The River's Badge

Saturday, March 24, 2018

Transitions ~ 1969 In Music


I "graduated" from junior high in May, 1969 and transitioned to Mandan Senior High that September. I was grown-up! Shoot, I was fourteen going on fifteen! On my way to freshman renown!

Richard Nixon had become president. I'd pissed off my dad by tacking my eighth grade history project (a campaign placard) up on the wall right outside the kitchen door ~ "This Time Vote Like The Whole World Depends On It ~ Nixon/Agnew". Dad was reliably perturbed and baffled. I think he literally scratched his head as he alighted the stoop. My work was done!

That summer odd things happened. Teddy Kennedy killed a girl and the Manson Family killed a bunch of people in gruesome ways. Woodstock happened and most people didn't give a shit. My best friend Alice and I went to the Mandan Theater and saw "Butch Cassidy" and "True Grit". We learned that Glen Campbell was a terrible actor and that Paul Newman still had the bluest eyes under the sun.

Oh yea, there was some kind of "moon landing" that summer. Unfortunately, it was a Sunday night, which was really bad scheduling. Plus the optics weren't good. It was hard to make out what exactly was going on. I did park myself in front of our console TV, and I think my dad was there, too. Maybe Dad was more impressed than I. I didn't grasp the enormity of the event, but I was fourteen. I was more excited anticipating the next "World of Beauty" kit that would land in my mailbox.

(I hope it has white lipstick!)

I'd abandoned rock and roll. But old habits died hard. I still had one foot in AM radio, but mostly, thanks to the influence of my new best friend, I became immersed in country music. 

I was still aware of certain '69 hits, like this:




And this song, over and over:

 

This was catchy:




I liked this one because I watched Hawaii Five-O every Thursday night at nine p.m. on CBS television (Book 'em. Danno):




But frankly, the number one song of the year was one my seven-year-old sister really liked, because it was a cartoon. This is where pop music was in '69, as much as one wants to wax nostalgic over "Get Back" and "Lay Lady Lay":


On the home front, life had settled into a routine. Dad was sober "sometimes";  Mom was a harpy, mostly. I retreated to the room I now shared with my adolescent sister and spun records on my (still) battery-operated turntable.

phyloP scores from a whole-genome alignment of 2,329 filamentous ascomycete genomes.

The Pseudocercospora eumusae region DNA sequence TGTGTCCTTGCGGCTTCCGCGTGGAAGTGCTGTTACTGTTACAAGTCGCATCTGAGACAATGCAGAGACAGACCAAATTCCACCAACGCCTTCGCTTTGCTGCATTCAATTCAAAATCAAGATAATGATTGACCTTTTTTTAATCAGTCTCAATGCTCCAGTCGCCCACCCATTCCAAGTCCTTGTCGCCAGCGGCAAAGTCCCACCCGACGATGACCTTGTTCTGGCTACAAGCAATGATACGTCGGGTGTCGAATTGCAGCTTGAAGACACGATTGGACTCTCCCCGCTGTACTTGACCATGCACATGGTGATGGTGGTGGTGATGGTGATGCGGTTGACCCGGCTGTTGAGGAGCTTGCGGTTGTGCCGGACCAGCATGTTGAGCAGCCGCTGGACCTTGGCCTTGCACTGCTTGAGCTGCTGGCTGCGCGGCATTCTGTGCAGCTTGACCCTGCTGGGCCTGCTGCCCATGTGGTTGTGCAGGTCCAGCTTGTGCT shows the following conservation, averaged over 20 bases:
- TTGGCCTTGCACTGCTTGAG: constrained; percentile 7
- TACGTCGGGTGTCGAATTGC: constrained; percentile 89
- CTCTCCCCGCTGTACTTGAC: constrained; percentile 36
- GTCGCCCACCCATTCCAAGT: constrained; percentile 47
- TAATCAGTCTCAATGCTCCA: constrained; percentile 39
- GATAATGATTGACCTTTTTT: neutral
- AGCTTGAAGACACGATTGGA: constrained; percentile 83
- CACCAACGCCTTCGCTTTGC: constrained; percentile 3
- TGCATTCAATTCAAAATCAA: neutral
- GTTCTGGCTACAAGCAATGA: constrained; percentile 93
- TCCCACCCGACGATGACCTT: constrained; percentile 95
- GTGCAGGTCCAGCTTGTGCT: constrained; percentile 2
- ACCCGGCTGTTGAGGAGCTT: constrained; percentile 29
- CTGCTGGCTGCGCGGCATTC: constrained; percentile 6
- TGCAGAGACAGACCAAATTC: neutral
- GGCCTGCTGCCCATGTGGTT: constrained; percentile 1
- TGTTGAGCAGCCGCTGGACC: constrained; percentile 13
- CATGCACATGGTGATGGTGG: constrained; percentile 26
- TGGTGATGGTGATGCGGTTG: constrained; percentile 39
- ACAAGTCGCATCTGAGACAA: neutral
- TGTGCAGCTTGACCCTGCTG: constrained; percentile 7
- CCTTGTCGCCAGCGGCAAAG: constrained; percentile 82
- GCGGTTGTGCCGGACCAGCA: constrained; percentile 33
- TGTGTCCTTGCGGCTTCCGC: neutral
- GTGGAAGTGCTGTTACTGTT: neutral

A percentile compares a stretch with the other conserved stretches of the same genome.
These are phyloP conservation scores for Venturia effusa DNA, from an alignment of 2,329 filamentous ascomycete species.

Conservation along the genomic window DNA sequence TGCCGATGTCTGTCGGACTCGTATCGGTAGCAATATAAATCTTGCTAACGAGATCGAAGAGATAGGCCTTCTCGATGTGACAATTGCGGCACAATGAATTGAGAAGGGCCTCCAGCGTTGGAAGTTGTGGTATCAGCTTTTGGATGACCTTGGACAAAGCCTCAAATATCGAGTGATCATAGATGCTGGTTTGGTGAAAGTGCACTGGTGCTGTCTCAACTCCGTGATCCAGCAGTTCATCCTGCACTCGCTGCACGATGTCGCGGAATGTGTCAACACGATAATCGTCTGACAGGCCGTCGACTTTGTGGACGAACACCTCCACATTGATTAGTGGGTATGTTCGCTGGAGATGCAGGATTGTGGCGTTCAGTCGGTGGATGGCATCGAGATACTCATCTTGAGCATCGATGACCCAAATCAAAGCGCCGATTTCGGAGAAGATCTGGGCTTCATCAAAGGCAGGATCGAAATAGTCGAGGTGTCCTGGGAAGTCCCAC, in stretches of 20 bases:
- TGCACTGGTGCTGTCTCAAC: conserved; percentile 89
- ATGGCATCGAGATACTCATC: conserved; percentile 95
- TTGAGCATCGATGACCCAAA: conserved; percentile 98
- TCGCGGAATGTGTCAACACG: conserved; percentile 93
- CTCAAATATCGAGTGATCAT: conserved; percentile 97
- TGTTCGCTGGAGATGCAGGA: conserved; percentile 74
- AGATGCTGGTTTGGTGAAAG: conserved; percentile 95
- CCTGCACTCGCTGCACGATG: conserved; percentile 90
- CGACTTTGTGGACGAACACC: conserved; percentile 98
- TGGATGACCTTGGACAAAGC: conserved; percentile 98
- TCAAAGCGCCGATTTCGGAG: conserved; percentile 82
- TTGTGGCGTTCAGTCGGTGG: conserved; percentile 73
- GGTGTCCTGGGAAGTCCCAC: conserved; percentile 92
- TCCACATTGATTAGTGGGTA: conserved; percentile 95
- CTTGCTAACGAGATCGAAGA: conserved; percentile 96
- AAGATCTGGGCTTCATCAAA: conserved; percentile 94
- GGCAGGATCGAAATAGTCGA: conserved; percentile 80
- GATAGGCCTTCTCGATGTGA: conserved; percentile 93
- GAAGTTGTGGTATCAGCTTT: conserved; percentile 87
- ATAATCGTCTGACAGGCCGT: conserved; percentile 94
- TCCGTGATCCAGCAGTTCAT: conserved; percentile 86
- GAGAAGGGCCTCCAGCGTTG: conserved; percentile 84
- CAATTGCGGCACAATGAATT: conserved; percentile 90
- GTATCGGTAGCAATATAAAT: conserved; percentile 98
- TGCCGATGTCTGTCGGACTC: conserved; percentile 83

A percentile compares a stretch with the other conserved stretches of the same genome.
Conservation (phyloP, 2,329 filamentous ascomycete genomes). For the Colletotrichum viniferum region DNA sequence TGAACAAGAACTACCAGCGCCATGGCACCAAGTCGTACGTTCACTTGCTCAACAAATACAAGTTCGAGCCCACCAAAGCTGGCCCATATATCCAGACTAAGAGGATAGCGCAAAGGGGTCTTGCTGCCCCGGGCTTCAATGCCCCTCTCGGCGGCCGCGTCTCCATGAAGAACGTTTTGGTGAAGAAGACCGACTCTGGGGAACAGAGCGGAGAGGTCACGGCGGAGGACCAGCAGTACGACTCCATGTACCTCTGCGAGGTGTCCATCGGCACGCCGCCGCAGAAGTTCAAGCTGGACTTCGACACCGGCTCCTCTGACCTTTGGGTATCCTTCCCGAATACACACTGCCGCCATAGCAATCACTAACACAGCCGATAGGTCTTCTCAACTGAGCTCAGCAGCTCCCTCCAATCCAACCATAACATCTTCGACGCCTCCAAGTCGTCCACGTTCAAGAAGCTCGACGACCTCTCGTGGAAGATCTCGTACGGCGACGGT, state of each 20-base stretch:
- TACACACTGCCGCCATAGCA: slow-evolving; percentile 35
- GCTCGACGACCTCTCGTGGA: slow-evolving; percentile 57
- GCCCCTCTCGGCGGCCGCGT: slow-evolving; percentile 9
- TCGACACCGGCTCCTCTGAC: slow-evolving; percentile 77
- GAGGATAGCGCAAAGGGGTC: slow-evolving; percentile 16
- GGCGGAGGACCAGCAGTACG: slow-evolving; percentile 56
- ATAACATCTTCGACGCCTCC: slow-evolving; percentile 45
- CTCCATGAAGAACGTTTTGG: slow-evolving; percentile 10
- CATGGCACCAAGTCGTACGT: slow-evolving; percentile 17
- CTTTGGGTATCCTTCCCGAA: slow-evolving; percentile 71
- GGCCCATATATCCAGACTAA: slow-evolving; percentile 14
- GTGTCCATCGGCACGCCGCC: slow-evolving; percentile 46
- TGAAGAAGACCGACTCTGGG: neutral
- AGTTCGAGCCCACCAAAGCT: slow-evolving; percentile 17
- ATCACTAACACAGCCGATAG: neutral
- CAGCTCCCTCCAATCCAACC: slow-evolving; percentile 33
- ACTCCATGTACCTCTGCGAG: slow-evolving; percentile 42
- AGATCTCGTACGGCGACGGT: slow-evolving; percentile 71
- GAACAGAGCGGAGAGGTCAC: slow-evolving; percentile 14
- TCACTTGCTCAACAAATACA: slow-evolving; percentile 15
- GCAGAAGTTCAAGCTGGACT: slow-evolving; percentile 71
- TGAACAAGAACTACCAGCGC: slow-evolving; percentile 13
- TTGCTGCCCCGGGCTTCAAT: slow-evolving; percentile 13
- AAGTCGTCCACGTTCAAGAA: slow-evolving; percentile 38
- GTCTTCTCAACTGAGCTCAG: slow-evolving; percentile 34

TV was supreme. After all, that's where I basked in Hawaii Five-O and Medical Center, and that's where I found the Johnny Cash Show on ABC TV. 

1969 was Johnny's year. He was insidious. Johnny, with his black waistcoat and his Carters and Statlers and his Carl Perkins and Tennessee Three climbed inside one's brain matter and made himself at home.




But, try as he might, Johnny could never supersede the artist of the sixties, or basically of ever; Merle:




Glen Campbell had his Goodtime Hour on CBS. It was a summer replacement for that subversive Smothers Brothers Comedy Hour. I was so oblivious I didn't know the Smothers Brothers were incendiary. We tended to overlook the political screeds, because they appeared nightly on the network news, and focused instead on the comedy. 

Glen Campbell, on the other hand, was an artist I despised. Fortuitously, I later came to my senses ~ but it wasn't entirely my fault. Glen played the hayseed role so well, he was one of the prime reasons I disavowed any familiarity with country music anytime I was pinned down about my musical tastes.

"Hi! I'm Glen Campbell!" he piped up through the cornfield. If it hadn't been for John Hartford, I would have clicked my TV dial to whatever medical drama was playing out on NBC. 

It didn't help that Glen insisted on recording Jimmy Webb songs, although this one, in retrospect, is not bad:


My musical tastes ran more towards:


As a (bogus) CMA member, I voted for this next song as Single of the Year. Freddy Weller had once been a member of Paul Revere and the Raiders, whose posters from Tiger Beat I had tacked to my bedroom wall. I didn't actually like Paul Revere and the Raiders, but I thought Mark Lindsay was cute, with his ponytail. 

This Joe South song didn't win, despite my best efforts. 


Nobody (but me) remembers Jack Greene, but he had the number one song and Single of the Year in 1967, with "There Goes My Everything". 

In 1969 he had an even better song (as Ricky Van Shelton can attest). 



Porter Wagoner actually had a career without Dolly Parton, believe it or not. Alice and I sat cross-legged in her living room and played this LP (and made up our own lyrics to the song (that are NSFW):


Transitions, yes. Confusion, yes. 

Music was my lifeline. And I was just trying to get by.

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